Since 1985, DNA testing has been widely used in criminal investigations, but technology updates over the years have drastically changed its success, and it now is the most reliable physical evidence at a crime scene, according to a 2009 Time magazine article.
The testing of genetic material is a staple in the industry, and those who have earned a criminal justice degree or online criminal justice degree are likely to encounter situations in which it would be a helpful tool.
The increased reliability recently led Pennsylvania investigators to make an arrest in the 1979 strangulation death of a 23-year-old woman. The arrest of Gregory Scott Hopkins - who was about the same age at the time - was announced January 30 by Pennsylvania State Police and the Beaver County District Attorney's Office.
Investigators identified Hopkins as a suspect shortly after the murder, but items at the crime scene sent for testing weren't enough for the Monaca Borough Police Department to make an arrest.
In 2010, investigators re-tested evidence gathered from the crime scene, and it was found earlier this month that a sample taken from Hopkins matched evidence.
"The purpose of resubmitting these items was to have the evidence examined using methods and technology that were not available to investigators in 1979," State Police Commissioner Frank Noonan said. "We are extremely pleased that justice is finally being served for Catherine. It shows the tenacity of the investigators involved and the staff at the State Police Crime Laboratory.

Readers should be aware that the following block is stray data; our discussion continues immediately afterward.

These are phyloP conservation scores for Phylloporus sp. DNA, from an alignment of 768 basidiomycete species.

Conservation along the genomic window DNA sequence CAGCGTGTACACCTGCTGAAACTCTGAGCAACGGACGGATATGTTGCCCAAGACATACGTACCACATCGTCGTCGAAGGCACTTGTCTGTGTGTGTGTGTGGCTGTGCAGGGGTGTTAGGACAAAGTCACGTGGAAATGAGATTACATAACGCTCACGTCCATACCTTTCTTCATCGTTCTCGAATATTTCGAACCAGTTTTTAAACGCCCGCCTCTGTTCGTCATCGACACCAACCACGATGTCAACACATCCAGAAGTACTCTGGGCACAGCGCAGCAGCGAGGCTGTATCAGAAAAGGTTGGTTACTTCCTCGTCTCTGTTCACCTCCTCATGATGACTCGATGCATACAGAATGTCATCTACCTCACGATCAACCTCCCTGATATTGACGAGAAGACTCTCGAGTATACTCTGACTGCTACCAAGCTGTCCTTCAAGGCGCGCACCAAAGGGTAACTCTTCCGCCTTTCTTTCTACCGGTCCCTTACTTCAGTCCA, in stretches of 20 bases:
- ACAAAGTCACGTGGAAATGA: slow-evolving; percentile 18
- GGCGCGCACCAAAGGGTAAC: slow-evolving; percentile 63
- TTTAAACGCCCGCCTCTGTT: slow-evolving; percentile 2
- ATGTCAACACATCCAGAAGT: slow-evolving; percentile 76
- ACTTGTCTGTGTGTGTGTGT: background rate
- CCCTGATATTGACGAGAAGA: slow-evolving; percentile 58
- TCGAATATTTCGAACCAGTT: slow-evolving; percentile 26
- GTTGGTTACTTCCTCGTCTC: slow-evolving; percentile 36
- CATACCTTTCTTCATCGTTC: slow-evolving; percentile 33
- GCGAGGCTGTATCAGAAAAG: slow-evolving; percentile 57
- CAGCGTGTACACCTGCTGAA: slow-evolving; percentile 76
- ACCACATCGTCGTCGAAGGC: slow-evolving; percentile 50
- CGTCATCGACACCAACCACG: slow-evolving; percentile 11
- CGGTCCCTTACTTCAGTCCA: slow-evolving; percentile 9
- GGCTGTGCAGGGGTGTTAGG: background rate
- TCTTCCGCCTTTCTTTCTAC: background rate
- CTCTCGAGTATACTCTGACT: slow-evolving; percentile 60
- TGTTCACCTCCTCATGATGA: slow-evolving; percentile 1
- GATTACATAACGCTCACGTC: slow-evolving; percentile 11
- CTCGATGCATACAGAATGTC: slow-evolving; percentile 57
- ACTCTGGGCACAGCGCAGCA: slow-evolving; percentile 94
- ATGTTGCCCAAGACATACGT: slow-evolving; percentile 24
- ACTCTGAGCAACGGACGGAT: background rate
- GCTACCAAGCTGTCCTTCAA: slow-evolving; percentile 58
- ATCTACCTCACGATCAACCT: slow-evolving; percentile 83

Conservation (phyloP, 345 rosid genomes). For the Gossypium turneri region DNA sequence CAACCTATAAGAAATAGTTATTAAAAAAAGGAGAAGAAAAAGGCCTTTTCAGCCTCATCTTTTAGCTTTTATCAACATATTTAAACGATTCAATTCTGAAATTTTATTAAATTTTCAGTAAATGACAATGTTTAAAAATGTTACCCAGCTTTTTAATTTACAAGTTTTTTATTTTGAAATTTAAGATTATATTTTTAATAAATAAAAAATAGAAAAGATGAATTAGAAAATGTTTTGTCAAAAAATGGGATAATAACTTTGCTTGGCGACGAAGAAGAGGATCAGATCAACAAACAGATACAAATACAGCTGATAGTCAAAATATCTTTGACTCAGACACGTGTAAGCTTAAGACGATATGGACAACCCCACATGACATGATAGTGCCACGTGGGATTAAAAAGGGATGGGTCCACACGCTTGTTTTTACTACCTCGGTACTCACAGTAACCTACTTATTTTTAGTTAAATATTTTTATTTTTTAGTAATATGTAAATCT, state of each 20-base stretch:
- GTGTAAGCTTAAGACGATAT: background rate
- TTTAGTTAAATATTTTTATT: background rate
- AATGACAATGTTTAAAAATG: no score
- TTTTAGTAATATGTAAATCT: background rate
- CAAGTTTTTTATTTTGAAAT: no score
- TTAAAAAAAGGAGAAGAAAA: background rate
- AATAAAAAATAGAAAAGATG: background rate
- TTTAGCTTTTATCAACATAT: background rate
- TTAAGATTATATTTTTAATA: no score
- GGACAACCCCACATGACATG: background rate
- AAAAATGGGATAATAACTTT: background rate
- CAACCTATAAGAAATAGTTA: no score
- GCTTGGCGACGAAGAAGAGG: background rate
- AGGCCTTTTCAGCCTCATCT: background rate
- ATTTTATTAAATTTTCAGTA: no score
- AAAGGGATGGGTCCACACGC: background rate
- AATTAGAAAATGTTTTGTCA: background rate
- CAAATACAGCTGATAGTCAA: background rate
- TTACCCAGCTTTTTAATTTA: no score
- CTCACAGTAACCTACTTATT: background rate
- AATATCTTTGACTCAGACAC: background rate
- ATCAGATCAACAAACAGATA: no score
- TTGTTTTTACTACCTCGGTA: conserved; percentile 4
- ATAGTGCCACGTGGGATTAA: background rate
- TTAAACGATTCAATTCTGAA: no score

Not only does DNA testing aid in closing criminal cases, it also has led to the exoneration of suspects previously accused of committing crimes. According to the Innocence Project, there have been 289 post-conviction DNA exonerations in 35 states and Washington, D.C. Seventeen of those cases involved individuals who been sentenced to death before the exonerations, and the average sentence served by those proven innocent is 13 years. About 70 percent of these cases involved minorities, and in nearly 40 percent of the investigations, the actual perpetrator was identified by DNA testing.
"The common themes that run through these cases - from global problems like poverty and racial issues to criminal justice issues like eyewitness misidentification, invalid or improper forensic science, overzealous police and prosecutors and inept defense counsel - cannot be ignored and continue to plague our criminal justice system," the organization said.